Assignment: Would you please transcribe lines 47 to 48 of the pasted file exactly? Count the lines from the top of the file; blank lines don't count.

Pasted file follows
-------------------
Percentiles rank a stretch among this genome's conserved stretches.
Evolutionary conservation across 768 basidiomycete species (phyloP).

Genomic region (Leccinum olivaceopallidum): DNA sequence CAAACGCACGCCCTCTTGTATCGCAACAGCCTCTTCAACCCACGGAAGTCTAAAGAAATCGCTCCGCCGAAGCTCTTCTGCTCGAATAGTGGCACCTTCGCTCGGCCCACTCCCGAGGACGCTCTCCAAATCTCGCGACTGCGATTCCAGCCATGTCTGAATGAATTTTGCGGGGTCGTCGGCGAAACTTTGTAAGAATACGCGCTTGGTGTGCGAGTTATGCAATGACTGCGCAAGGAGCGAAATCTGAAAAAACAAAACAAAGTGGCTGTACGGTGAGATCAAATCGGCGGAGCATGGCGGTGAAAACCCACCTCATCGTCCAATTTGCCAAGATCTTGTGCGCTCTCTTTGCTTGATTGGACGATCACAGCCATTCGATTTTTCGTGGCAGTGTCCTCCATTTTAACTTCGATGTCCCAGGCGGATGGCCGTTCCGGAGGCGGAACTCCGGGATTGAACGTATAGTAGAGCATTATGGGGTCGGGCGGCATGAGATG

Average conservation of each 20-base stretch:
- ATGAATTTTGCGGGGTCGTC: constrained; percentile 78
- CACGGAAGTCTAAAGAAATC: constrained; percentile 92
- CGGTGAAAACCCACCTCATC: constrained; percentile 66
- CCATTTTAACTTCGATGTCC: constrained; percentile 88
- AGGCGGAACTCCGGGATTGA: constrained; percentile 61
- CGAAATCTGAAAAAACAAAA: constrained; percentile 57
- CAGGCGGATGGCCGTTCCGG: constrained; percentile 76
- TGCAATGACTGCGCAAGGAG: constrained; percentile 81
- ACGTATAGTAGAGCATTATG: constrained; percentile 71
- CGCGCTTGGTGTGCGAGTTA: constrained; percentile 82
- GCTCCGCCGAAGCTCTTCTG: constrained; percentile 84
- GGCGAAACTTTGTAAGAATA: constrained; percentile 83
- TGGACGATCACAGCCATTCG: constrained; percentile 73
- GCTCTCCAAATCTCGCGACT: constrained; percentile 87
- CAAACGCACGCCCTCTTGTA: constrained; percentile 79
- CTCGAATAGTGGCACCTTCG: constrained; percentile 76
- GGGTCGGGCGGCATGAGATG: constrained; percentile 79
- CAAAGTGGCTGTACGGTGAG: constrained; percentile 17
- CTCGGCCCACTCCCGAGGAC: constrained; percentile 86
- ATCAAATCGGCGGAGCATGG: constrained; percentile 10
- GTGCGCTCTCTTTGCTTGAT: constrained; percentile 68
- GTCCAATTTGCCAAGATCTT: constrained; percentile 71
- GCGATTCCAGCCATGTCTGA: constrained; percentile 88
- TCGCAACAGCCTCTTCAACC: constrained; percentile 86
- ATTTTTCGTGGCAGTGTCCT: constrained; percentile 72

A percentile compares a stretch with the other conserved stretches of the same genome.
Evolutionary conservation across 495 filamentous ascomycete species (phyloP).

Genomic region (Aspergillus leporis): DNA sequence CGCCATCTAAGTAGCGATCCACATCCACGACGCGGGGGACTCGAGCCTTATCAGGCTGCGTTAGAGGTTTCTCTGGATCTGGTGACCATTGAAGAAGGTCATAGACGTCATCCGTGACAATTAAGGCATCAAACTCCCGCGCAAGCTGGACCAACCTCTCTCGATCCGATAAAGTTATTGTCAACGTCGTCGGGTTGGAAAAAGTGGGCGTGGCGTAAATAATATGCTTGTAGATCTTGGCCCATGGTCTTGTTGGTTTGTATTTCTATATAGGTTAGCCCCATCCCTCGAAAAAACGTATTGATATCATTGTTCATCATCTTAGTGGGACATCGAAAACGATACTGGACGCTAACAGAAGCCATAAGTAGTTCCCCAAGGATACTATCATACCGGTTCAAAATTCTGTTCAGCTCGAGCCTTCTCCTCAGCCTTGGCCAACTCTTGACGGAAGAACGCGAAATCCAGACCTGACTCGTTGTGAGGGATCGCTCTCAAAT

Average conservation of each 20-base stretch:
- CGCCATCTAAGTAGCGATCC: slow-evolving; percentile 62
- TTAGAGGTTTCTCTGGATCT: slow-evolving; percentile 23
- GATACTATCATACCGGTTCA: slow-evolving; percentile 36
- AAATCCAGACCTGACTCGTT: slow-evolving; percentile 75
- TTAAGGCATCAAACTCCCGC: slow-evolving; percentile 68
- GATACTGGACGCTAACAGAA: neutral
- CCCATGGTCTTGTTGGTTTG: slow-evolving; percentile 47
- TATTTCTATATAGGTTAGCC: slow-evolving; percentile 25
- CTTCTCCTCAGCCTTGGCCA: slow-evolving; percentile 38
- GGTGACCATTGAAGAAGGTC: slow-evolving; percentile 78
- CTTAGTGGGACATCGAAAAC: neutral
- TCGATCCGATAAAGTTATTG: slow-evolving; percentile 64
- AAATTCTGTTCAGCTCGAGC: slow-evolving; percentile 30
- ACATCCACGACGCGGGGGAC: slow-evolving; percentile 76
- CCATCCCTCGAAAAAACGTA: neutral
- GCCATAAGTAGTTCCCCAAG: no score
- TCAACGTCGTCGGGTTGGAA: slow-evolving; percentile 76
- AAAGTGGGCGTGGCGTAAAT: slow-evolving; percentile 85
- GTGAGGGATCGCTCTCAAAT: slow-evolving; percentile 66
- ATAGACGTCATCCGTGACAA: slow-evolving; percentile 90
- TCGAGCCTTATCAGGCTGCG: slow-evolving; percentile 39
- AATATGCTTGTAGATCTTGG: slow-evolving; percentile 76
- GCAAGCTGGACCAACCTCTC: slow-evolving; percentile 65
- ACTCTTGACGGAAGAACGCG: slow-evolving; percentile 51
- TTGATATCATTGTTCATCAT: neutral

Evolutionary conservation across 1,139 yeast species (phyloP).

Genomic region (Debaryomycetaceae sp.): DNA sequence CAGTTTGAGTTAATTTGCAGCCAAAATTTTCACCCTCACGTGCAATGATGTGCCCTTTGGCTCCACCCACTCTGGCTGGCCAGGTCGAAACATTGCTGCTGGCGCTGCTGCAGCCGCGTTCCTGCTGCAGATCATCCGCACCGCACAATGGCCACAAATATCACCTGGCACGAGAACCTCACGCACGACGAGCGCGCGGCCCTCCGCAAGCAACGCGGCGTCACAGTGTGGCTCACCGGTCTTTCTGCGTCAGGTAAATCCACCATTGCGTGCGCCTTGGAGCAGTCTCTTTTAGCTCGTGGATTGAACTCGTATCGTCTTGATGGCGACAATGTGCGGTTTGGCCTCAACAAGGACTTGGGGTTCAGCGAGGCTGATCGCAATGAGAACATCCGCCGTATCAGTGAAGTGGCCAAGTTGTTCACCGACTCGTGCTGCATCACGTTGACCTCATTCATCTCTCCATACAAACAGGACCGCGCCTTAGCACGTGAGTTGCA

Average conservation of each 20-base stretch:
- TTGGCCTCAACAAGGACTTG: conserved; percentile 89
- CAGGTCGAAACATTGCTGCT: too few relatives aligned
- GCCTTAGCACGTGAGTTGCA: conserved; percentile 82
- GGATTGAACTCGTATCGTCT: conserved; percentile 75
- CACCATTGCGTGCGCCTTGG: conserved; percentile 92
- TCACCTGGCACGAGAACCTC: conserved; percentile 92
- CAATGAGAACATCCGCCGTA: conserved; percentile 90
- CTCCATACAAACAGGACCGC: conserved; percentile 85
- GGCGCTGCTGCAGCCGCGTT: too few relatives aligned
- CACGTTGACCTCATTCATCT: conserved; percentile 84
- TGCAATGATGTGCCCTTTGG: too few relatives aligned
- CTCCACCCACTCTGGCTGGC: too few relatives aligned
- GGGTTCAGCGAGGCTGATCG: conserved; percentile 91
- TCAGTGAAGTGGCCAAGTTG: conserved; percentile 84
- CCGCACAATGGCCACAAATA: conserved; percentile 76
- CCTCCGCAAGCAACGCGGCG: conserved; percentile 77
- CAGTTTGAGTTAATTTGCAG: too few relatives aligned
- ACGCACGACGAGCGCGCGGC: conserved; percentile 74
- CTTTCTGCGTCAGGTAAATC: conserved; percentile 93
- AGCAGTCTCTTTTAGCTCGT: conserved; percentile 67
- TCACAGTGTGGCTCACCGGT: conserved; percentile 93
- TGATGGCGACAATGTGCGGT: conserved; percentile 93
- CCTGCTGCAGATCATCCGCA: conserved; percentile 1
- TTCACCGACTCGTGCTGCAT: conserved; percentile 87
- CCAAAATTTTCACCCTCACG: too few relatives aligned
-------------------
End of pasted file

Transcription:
- ACATCCACGACGCGGGGGAC: slow-evolving; percentile 76
- CCATCCCTCGAAAAAACGTA: neutral